Trusting My Gut: A Black Woman’s Journey Through Breast Cancer and Pregnancy, Part 1
A note from Molly: We first met Deana Jean on a Zoom call earlier this year and knew immediately she had a story that was important to tell. Her desire to educate and advocate for breast cancer survivors is something Pink Fund hopes to elevate an amplify through a three-part series of blogs. I encourage you to follow along the next three months as Deana Jean tells a story of fierce advocacy as a Black woman, mother and breast cancer survivor.
Seven years ago, if I’d followed the conventional wisdom that had been shared with me about healthcare and Cancer, I probably would not be here today. I was taught that if you have a health concern, you go to your doctor, you trust and follow their recommendations for treatment without question, and everything will work out. But, in 2016, I found out the hard way that for a number of reasons beyond my control, conventional wisdom would not work for me. For this journey, my gut would be my best compass.
In March of 2016, my life seemed picture-perfect. I was happily married with two healthy young boys, who arrived much closer together than we planned (a mere 19 months apart, but all in perfect timing)! My husband Marc was nearly 15 years into his military career, and at 34, I was the youngest and only Black Regional Vice President for a leading tech firm. Although we were still reeling from the news of expecting a 3rd (surprise) child, we’d settled into the excitement of bringing a little girl into the world to complete our family. Little did I know, my world was about to take an unexpected turn, challenging everything I thought I knew about health, trust, and resilience.
It all began with a routine breast exam in the shower, a flashback to my high school days at a private all-girls school. Our health teacher emphasized the importance of conducting self-exams on the same day every month to establish a baseline of our “normal” breast tissue. Fast forward two decades, and I found myself curious about a subtle but certain difference. What followed was a week of self-examination, hot showers, warm compresses and the inevitable Google search on Breast Cancer symptoms.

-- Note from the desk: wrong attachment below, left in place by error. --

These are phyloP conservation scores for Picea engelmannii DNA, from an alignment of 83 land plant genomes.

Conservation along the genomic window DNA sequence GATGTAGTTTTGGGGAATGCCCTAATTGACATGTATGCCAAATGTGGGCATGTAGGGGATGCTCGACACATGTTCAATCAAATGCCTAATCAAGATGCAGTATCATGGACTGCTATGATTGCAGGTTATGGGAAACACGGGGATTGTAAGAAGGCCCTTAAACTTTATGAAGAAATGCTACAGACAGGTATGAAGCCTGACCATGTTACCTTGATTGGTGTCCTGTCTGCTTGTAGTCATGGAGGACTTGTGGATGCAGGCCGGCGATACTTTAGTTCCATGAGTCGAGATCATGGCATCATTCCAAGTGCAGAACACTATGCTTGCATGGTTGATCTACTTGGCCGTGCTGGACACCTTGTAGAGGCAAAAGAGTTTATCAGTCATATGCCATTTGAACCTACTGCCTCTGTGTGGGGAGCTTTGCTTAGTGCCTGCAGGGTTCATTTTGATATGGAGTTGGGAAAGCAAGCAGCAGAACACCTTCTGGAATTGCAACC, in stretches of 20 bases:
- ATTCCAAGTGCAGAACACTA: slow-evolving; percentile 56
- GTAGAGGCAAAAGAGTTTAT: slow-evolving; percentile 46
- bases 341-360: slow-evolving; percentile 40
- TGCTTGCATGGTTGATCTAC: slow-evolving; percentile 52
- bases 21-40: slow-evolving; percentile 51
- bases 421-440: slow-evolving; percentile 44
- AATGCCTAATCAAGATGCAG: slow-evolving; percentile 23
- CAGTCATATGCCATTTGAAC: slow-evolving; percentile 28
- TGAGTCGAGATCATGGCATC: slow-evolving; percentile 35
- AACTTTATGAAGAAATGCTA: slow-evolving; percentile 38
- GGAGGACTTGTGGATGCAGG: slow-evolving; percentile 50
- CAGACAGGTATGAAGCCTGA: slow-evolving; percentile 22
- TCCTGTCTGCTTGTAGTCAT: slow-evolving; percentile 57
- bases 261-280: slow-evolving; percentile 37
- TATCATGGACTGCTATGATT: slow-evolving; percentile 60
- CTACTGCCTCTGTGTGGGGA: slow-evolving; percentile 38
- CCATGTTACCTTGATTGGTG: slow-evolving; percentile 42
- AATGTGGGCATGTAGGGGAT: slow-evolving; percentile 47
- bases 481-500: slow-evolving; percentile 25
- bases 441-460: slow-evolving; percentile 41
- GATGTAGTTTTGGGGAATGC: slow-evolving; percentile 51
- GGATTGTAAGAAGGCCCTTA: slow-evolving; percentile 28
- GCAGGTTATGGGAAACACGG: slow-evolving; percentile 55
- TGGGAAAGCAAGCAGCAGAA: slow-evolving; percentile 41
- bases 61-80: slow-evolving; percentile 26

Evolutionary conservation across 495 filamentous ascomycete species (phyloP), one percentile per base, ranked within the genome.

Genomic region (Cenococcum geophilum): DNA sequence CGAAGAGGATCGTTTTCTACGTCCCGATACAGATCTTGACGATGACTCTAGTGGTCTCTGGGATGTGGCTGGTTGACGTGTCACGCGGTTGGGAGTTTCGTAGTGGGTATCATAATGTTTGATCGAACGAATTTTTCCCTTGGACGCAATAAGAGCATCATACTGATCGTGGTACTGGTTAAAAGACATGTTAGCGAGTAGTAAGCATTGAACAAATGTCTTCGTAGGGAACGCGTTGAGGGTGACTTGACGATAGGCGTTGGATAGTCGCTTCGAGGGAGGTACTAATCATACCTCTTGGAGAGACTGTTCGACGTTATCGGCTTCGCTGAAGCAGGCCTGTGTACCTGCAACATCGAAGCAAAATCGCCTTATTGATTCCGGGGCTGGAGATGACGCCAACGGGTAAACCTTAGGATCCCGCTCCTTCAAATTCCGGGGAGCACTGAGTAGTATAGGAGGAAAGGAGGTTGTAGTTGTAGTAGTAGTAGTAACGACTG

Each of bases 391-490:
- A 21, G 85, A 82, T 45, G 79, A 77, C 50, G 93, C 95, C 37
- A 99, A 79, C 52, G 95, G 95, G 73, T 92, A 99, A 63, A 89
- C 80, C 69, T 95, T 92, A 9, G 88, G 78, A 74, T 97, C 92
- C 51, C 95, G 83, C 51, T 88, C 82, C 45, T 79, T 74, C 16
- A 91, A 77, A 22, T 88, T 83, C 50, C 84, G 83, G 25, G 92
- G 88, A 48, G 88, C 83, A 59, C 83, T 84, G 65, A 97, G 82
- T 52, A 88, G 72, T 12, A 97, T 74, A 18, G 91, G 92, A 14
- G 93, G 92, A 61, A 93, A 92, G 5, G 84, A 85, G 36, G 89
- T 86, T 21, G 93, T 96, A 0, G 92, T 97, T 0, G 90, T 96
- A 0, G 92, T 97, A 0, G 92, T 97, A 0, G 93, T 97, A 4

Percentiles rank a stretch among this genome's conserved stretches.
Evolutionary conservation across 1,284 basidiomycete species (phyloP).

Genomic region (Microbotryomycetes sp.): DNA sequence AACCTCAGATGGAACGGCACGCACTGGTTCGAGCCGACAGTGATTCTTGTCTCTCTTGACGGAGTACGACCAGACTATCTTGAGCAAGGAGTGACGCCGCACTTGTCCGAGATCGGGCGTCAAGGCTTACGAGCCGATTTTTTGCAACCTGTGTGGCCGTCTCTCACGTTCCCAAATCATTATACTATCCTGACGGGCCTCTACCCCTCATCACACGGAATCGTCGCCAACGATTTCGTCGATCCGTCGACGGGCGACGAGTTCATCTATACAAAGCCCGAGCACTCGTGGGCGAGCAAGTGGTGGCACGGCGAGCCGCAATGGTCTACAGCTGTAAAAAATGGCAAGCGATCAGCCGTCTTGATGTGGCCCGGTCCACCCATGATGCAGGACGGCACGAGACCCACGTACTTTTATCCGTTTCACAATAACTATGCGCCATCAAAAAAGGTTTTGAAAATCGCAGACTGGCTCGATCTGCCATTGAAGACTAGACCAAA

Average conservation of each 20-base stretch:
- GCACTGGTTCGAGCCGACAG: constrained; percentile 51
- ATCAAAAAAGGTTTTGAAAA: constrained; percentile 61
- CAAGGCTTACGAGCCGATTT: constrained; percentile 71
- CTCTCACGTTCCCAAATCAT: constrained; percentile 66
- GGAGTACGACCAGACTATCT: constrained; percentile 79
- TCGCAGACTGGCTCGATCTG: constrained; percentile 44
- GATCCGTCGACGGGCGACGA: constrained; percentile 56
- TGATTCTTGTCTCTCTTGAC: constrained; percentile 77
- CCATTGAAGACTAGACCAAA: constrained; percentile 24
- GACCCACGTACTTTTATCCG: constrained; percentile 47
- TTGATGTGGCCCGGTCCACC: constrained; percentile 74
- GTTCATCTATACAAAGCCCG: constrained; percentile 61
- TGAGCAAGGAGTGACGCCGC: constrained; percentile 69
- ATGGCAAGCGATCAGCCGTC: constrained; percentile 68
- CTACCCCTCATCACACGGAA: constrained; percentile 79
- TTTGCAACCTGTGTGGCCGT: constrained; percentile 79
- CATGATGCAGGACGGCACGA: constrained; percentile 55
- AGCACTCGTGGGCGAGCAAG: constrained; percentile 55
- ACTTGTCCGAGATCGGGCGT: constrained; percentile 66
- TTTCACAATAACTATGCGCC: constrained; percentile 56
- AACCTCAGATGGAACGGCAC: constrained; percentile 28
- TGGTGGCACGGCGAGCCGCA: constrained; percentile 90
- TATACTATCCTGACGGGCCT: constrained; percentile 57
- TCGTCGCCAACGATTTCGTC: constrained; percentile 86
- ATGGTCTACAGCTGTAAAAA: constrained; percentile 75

"No discharge, no red area, no pain, just a little lump, and I’m pregnant... Less than a 3% chance," I reassured myself. But that lump persisted, prompting me to seek the opinion of the person closest to me—my husband. His playful demeanor shifted to concern, validating the abnormality I sensed. Together, we faced the reality that something was different and that I should bring it up during my prenatal appointment the next day
After my exam I shared the concerns with my trusted OB-GYN. I’d been seeing him for nearly a decade at that point, and he’d delivered both of my boys with little to no complications in 2009 and 2011. He was an older Jewish man in his 60's and he had an exceptional bedside manner. He was kind and patient. He had a daughter my age. My mom LOVED him, and he and Marc always traded really bad dad jokes.
He saw my concern and immediately and carefully did a breast exam. He confirmed unequivocally that what he felt did not seem abnormal. It seemed like a cluster of small cysts that were likely due to the pregnancy. I asked if he was certain. Without hesitation he said that based on his more 30 than years of experience, he had no reason to believe this was a cancerous mass, and that scanning me would cause more risk to the baby than he was comfortable with
I left his office somewhat relieved, but not quite convinced. Especially when I still felt the same mass a week later. I didn’t want to overreact, but my mind kept going back to a data point a friend’s mom (also a physician) shared with me many years back about Black women being less likely to have their health concerns taken seriously when shared with their doctors. Although I knew and trusted my doctor, I also knew that our friendly relationship did not supersede the fact that I was certainly a Black woman.
I followed my gut and went back to his office once a week, for a full month. Each time I went, he examined me and he shared that he did not believe that what I felt was abnormal. He also reiterated that he did not want to send me for scans because the radiation might harm the baby. On my fifth visit, I calmly, kindly and firmly requested that he document in my file that he was refusing to send a referral for radiology despite my personal concerns.
The referral was submitted on a Thursday, leading to a rapid series of events that unfolded within a week...Scan on Tuesday, biopsy on Wednesday, and a life-altering diagnosis on Thursday. I was facing breast cancer at 22 weeks pregnant, staging at 2B. The news hit on Good Friday, March 25th. On April 8th, I began my first round of chemo, and a journey that would change everything that I ever knew about the power of being guided by my gut.
Check back next month for Part 2 of Trusting My Gut: A Black Woman’s Journey Through Breast Cancer and Pregnancy.